Winning the Senate District 30 seat less than a week before the session kicked off Monday, the freshman legislator had just days to get ready.
Some of his colleagues have been in the Legislature for more than two decades. Dugan, R-Carrollton, said the first day was a rush, but he’s catching up as fast as possible.
“The best thing to compare it to is the first day of school,” he said. “You pick out your classrooms and your office, and you see and meet people for the first time. I won’t lie, it was exciting. I’ve never done it before, it’s all new and fresh.”
Dugan said repeatedly on the campaign trail that he hopes to introduce term limits in the General Assembly. He hopes to work toward this goal in 2013.
“What I’d like is a maximum of 10 years, which is five terms,” Dugan said. “The longest a person can be president is 10 years.
He can assume two years of a predecessor’s term and run for two terms on his own. My thought process is this can’t be more complicated than being president. If we limit that position then I think we can limit these others. There are also term limits on the Georgia governor.”
If 10 years are served, Dugan feels it should be required that a legislator sit out two terms, or four years, before running again.
“The common refrain is that we do have term limits — they are called voters,” said Dugan. “The way campaign contributions are set up now it’s really not that way. The other side is, if you have 10 years to get something done, instead of worrying about getting reelected in perpetuity you will actually make the tough decisions.”
The state Senate on day one of the new session passed a $100 cap on gifts to legislators from lobbyists during the session, which Dugan voted for. He said ethics reform is important, and another bill he hopes to introduce this year will address the money given to legislators in the form of campaign contributions in between sessions. The two bills combined are what he calls the “cornerstone” issue he ran on.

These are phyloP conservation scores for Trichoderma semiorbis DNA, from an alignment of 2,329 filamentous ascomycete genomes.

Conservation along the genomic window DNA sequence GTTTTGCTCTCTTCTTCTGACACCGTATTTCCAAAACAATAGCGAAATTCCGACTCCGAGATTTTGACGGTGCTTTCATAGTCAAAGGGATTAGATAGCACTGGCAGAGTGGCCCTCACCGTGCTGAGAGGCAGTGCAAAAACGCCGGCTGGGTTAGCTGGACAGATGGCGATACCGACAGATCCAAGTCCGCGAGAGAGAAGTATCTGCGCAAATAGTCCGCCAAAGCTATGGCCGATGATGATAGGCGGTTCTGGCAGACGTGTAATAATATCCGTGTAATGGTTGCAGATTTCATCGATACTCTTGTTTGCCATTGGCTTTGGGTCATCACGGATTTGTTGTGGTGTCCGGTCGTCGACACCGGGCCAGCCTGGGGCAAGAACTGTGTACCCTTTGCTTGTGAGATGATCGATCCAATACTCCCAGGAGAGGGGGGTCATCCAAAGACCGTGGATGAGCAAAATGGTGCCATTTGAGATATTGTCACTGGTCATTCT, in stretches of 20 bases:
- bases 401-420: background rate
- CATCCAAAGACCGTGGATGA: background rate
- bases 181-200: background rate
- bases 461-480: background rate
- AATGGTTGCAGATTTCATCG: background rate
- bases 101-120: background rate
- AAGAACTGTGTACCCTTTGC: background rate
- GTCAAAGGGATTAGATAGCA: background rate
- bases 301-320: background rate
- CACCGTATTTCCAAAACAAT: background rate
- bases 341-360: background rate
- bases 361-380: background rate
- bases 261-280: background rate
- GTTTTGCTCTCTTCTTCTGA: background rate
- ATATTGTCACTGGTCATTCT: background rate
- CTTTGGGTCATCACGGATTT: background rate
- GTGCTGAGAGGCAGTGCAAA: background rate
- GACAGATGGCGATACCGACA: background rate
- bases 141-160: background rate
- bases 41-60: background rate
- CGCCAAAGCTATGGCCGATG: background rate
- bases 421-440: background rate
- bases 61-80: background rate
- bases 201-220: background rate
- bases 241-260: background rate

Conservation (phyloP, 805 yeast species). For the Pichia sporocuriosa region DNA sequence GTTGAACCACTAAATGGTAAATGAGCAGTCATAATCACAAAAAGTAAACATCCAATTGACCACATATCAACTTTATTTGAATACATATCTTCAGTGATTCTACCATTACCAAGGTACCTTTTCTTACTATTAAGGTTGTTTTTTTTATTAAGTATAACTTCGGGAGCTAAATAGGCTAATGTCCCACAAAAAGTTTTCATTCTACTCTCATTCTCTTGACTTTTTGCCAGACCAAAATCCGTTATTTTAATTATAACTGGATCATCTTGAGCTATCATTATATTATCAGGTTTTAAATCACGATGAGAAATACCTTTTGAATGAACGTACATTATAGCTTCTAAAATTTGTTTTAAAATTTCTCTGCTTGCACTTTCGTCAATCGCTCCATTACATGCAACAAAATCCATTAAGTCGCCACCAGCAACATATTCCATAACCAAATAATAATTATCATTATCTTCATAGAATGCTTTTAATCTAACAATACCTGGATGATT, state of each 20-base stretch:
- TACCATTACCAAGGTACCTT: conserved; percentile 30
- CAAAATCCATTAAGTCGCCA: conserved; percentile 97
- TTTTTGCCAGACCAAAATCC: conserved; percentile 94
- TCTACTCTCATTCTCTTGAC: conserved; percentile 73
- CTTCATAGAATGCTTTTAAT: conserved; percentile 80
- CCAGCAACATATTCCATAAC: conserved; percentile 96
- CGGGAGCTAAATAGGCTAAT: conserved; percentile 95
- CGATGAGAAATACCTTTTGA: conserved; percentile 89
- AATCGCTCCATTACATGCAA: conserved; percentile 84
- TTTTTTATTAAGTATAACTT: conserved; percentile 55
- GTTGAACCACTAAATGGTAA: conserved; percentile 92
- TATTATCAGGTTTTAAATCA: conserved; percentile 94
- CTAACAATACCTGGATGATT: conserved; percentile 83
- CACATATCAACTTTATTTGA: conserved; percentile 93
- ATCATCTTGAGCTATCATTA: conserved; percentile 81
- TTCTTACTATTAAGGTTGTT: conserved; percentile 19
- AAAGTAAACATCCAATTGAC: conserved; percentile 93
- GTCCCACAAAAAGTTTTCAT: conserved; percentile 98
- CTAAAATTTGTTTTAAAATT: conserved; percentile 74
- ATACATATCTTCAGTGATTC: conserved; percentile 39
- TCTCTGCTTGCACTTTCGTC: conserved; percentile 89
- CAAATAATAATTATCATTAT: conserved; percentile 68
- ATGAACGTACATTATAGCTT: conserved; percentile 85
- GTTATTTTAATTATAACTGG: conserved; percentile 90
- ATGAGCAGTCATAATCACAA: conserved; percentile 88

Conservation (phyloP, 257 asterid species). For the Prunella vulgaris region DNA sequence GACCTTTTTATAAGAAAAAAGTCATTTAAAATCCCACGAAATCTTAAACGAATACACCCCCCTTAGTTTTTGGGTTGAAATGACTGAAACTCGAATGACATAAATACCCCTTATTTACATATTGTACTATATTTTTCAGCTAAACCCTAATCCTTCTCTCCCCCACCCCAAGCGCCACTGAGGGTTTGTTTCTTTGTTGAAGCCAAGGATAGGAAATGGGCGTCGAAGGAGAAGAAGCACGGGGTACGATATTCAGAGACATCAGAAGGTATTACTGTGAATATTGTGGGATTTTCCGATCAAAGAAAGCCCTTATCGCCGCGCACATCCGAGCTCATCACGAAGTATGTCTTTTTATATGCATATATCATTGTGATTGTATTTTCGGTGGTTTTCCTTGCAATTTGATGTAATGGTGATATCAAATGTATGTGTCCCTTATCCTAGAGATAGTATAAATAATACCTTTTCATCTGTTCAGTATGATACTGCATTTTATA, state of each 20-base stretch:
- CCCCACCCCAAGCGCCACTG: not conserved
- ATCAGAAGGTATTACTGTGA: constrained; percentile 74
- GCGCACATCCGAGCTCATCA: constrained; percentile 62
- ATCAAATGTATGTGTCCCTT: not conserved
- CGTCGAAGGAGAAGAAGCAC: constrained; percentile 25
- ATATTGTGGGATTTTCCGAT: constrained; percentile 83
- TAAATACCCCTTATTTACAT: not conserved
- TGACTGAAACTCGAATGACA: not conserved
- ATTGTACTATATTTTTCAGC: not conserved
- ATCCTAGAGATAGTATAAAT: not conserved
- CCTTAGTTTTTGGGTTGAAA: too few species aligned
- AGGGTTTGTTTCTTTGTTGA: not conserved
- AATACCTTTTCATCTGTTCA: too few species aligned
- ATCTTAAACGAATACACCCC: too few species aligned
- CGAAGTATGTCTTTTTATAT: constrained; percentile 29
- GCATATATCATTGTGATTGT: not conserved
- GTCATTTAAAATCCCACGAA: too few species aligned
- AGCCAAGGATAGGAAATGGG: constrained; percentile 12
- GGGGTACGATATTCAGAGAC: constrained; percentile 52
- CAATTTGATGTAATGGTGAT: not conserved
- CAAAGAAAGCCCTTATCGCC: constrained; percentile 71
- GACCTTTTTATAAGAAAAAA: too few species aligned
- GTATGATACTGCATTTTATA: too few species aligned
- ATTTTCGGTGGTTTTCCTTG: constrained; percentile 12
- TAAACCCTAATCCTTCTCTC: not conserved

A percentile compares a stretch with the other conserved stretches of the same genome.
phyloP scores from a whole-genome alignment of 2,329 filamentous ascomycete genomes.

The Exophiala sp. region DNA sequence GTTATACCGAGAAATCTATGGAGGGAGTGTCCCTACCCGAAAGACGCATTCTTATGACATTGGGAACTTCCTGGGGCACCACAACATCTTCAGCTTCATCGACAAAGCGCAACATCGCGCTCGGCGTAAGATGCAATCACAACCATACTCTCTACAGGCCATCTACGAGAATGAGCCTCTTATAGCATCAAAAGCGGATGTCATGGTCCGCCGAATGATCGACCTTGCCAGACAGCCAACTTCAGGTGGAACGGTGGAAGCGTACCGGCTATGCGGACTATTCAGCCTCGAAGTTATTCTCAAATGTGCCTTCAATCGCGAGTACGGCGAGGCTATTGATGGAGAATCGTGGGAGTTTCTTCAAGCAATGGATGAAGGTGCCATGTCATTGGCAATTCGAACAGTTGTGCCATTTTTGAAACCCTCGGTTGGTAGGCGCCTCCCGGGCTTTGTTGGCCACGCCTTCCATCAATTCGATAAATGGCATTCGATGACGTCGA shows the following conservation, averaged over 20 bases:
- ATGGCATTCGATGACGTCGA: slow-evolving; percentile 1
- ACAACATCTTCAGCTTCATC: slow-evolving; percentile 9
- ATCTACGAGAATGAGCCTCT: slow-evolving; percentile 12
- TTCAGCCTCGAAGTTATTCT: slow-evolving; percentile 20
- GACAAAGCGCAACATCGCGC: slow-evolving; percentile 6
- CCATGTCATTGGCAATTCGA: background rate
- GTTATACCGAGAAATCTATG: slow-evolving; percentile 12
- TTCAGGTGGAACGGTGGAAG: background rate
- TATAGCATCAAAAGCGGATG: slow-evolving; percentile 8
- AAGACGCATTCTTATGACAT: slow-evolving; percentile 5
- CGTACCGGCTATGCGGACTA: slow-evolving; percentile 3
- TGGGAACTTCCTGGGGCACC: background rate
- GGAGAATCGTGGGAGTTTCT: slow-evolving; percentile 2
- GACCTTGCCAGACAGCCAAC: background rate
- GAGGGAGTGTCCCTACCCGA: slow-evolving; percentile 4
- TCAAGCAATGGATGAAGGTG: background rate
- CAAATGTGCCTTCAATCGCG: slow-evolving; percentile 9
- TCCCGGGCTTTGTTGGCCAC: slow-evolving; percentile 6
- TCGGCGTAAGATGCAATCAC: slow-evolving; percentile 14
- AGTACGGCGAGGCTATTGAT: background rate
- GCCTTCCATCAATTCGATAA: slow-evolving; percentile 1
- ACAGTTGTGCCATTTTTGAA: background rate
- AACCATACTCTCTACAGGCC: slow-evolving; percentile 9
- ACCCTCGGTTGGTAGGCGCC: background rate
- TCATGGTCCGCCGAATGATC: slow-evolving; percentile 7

“I want campaign contributions capped,” Dugan said. “When an organization or a body of organizations can match contributions to a candidate that sits on a committee, I have concerns about who our representative is listening to at that point. I’m not saying anyone is corrupt but I’m saying we are human.”
He hopes to introduce a $100 cap on campaign contributions from individual donors for each calendar year, matching the new cap on lobbyist gifts.
The Legislature this session will consider funding for a new Atlanta Falcons stadium. Dugan said he needs to see more detail before making a final decision.
“What I’ve seen is that a vast majority of the funds come from a hotel tax in Atlanta,” said Dugan. “When I hear vast majority, I want to see what is taken into consideration. If it’s just a vast majority of the physical structure and not the roads going in, which aren’t covered, I want to see what the real cost is going to be.”
Similarly, he will study the HOPE scholarship further before forming his opinion on the program’s future.
“I want to see a breakdown of the money coming in and going out and how it’s spent before I pass judgment on that,” said
Dugan, who has two college-age children receiving the scholarship. “What I’d like to see is how much school fees and tuition have risen comparable to the HOPE scholarship contributions.”
The idea of legalizing horse racing in Georgia has been kicked around for the last several years. Dugan is not a fan.
“People say that it brings money to your state, but what I’ve found is that it really does not,” Dugan said. “I looked at Alabama, Massachusetts and Michigan. Alabama later got rid of it because it never made any money. Massachusetts and Michigan supplemented it through their budget until they brought in gambling machines, and I’m not ready to cross that bridge.”
Committees Dugan hopes to serve on are Military Affairs, Higher Education, Ethics, Natural Resources and Agriculture.
The 2013 legislative session began Monday and will conclude in the spring. Senate District 30 covers parts of Carroll, Paulding and Douglas counties.